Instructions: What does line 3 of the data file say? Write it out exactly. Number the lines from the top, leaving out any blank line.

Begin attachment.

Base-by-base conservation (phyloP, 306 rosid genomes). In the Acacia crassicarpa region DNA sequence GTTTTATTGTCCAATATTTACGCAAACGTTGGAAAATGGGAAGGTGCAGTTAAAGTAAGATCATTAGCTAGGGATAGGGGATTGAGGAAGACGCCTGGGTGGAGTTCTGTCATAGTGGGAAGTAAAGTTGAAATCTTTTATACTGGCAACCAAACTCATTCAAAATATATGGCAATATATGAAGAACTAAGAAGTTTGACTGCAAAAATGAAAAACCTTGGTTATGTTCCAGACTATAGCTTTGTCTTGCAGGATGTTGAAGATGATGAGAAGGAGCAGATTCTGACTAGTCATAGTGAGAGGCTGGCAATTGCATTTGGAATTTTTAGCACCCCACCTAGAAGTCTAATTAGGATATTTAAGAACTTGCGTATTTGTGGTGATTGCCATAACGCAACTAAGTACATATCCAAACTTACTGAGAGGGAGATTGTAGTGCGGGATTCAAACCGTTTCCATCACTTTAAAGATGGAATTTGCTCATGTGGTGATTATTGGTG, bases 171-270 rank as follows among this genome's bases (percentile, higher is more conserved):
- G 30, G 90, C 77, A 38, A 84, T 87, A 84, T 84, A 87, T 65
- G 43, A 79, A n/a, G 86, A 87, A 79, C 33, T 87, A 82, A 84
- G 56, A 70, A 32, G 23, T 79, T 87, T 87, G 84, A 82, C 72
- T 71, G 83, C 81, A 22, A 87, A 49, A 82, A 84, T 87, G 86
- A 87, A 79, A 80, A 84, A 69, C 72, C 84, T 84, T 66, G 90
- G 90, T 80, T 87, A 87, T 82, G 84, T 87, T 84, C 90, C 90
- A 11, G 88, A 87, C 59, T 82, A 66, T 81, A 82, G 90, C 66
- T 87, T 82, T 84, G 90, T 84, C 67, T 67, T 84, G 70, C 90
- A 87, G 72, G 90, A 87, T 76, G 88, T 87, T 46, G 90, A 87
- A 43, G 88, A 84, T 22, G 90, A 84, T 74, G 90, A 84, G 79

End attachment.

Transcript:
- G 43, A 79, A n/a, G 86, A 87, A 79, C 33, T 87, A 82, A 84